Zomato has become the latest food delivery aggregator to refuse to lower its commission during the coronavirus pandemic, despite increasing pressure from restaurateurs.
Following in the footsteps of Talabat, also owned by Delivery Hero, it released a statement saying it is "unable" to reduce its fees to restaurant partners and outlined the reasons why it couldn't, including paying staff salaries, last mile delivery costs, and marketing.
You can see the full statement below.
The COVID-19 pandemic has had a widespread effect on various industries, including the food and beverage industry. Among these adverse effects, most restaurants have seen their cash flow and revenue impacted with reduced dining as well as an impact on the ordering due to safety-related user concerns.
As a partner and participant in this ecosystem, the effects on Zomato have been no different. As one of the world’s largest restaurant discovery and food delivery platforms, we are also in a very financially challenging situation. While we continue to work our hardest to continue delivering food to people as safely and efficiently as possible, and to carry on helping our restaurant partners reach their customers, like most businesses, we are also trying to ensure that our own business survives the pandemic.
In this situation, we are focusing all our energy, and our limited financial bandwidth to roll out best-in-class user facing safety related features like contactless delivery, sanitization stations, temperature check stations in partnership with restaurants, and PPE for our delivery partners. We continue to stay in close communication with the government, and up-to-date on the latest research/technology to ensure that we are the industry which follows the highest levels of hygiene standards available for our customers.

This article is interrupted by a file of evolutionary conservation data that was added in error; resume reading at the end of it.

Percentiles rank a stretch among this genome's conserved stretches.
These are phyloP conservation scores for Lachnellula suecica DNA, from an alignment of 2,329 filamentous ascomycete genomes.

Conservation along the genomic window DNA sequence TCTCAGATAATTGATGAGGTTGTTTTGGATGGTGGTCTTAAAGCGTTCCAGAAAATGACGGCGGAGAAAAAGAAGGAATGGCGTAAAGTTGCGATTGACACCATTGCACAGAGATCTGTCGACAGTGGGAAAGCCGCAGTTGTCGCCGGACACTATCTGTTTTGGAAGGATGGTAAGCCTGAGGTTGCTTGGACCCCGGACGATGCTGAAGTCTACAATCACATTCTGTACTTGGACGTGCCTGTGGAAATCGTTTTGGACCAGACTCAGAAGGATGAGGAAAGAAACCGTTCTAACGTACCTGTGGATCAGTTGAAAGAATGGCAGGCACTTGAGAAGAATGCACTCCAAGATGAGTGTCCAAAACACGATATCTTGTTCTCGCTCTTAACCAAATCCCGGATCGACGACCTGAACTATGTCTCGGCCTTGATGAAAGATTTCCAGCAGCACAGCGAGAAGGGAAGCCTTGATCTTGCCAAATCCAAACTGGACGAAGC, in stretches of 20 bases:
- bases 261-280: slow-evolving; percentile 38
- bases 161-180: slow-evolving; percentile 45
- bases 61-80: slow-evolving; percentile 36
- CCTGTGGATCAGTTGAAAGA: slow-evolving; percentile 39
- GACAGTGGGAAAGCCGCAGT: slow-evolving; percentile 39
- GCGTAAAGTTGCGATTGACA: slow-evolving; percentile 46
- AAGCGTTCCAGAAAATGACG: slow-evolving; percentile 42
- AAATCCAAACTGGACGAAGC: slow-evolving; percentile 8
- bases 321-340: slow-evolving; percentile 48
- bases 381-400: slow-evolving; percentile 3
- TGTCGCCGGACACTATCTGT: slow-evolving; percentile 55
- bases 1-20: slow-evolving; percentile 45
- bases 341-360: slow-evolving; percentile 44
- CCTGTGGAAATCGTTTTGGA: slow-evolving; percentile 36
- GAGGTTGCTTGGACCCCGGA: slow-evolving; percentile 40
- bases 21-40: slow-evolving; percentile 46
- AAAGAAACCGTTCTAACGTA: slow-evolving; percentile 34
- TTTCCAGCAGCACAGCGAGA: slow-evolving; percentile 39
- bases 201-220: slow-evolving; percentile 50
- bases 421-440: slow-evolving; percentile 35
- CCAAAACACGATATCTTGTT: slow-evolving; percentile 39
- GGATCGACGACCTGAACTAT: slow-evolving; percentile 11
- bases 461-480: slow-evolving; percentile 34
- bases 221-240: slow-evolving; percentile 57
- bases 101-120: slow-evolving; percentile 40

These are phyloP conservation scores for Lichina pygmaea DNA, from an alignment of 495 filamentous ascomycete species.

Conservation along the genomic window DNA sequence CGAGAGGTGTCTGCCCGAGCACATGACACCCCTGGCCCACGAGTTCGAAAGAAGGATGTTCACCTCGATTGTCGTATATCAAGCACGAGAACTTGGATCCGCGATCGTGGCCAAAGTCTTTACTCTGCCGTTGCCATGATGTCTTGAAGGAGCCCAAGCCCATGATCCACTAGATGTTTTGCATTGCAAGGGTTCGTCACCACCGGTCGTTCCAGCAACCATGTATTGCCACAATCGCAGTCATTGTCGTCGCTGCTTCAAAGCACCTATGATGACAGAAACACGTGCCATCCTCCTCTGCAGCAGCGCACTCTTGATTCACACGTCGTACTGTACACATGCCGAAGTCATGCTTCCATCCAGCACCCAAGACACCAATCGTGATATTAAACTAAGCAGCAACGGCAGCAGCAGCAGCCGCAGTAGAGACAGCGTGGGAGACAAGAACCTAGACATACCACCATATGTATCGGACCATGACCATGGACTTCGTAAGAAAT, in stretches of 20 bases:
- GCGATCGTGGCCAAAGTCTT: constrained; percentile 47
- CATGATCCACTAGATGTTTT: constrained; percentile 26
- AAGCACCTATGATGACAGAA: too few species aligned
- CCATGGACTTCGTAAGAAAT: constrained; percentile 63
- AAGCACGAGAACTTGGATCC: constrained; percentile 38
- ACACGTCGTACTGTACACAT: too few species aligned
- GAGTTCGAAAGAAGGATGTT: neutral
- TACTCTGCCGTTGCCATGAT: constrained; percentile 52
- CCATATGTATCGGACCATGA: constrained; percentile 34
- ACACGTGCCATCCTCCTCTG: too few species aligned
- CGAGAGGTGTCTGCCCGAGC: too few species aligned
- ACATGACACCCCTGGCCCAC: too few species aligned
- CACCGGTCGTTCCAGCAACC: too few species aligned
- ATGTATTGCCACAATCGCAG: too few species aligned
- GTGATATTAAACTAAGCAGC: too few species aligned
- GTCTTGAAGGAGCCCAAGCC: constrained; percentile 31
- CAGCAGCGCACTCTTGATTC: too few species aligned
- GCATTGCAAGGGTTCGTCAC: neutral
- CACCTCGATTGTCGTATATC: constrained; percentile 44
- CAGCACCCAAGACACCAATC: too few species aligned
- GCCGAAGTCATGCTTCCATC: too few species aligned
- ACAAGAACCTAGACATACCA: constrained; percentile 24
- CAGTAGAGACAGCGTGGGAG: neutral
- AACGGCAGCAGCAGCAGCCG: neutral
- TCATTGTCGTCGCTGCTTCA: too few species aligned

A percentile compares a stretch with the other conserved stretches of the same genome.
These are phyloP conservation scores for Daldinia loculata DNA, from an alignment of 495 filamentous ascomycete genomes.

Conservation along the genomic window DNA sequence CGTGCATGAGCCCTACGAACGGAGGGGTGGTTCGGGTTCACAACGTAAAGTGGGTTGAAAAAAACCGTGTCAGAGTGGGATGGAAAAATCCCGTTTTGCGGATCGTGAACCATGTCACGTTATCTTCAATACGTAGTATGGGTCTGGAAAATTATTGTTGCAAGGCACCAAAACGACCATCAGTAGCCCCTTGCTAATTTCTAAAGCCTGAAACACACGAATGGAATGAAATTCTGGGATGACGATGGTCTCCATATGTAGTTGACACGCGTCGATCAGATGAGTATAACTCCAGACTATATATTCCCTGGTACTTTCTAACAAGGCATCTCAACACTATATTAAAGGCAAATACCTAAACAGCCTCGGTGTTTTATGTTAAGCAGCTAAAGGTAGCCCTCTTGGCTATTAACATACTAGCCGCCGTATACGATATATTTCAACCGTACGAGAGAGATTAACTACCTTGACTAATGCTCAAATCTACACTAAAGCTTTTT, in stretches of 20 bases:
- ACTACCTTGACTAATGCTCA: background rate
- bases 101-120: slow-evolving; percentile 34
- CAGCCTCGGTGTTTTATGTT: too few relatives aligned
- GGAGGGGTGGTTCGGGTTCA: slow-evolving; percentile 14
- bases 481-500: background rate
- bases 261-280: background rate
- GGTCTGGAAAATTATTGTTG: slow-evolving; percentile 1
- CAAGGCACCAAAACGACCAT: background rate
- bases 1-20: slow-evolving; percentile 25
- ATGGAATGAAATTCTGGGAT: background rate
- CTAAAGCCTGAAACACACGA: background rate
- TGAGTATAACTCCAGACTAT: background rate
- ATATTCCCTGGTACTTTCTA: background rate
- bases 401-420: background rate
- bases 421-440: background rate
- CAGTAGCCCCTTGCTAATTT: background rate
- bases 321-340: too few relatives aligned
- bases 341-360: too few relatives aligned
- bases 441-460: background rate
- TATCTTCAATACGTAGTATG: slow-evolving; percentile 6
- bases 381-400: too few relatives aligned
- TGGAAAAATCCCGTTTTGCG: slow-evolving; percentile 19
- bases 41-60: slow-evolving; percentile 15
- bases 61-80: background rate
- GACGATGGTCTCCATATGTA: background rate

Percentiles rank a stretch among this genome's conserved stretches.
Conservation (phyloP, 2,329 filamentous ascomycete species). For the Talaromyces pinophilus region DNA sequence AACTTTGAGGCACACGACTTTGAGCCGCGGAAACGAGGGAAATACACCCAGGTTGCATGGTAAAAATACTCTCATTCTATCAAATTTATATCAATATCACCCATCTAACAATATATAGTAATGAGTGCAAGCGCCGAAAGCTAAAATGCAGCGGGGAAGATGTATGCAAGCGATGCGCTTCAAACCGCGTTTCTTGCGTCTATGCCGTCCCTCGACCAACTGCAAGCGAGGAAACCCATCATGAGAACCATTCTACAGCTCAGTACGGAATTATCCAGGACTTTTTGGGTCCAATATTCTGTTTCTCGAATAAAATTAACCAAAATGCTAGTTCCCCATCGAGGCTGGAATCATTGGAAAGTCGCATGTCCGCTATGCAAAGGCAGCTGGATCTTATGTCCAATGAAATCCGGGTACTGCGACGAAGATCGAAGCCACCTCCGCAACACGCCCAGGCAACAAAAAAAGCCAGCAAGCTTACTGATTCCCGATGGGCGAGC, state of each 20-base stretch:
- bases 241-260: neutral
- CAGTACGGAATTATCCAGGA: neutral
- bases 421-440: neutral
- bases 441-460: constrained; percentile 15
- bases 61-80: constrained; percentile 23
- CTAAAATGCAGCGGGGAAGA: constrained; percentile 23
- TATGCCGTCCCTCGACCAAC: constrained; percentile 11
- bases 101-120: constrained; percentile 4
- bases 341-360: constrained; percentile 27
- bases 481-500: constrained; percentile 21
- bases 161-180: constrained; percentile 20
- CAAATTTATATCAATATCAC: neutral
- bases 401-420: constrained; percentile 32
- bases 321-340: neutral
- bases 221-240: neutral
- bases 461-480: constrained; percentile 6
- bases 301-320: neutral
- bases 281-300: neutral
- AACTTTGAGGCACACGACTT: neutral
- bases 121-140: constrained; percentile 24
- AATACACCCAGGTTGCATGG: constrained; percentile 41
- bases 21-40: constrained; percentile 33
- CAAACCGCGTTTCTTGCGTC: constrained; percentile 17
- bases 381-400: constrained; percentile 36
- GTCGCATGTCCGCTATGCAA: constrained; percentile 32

We have also taken a number of steps to support our restaurant partners in these challenging times. One of these key steps is a relief fund for restaurant industry workers where 100% of Zomato Gold revenue for the month of April is going towards helping restaurant workers. Another measure taken has been to offer interest-free loans for small- and medium-sized restaurant partners and delivery partners. We have also increased delivery radius to 9 kms for all restaurant partners on our logistics, this helps bring in new customers and revenue to restaurant partners.
While we have heard a call for Zomato, and other food delivery platforms, to take an additional step by removing or reducing our commission fees further, we are unable to do so (even on a temporary basis) without compromising our own survival. Like every other business, we have to cover the costs that it takes to be developed, maintained, and operated. We have worked tirelessly to bring down our infrastructure costs. Our employees, our biggest asset, have also helped by taking voluntary salary cuts in these difficult times.
Of the revenue that comes from each order, the bulk of it goes towards supporting the last mile delivery costs. The rest - which includes the commission fee that is paid to Zomato - is spent on
operational and marketing costs. This includes paying for staff salaries - riders and nonrider employees alike - maintenance costs (including fuel, vehicle, device, internet connectivity costs), payment gateway fees, marketing campaigns, and administrative costs such as rent, sales, legal, finance, logistics, and customer care support.
Zomato is also actively continuing to work on new measures, such as a visibility programme over the Ramadan period for SMEs, and the ongoing Meals of Hope programme, which has now been expanded to provide meals for a wider range of those in need.
Like most other businesses in the industry, we are committed to doing everything we can to ensure that we can continue to keep our customers, our delivery riders, and the rest of our staff safe and healthy, to keep our business running, and to continue playing an essential role in the wider ecosystem.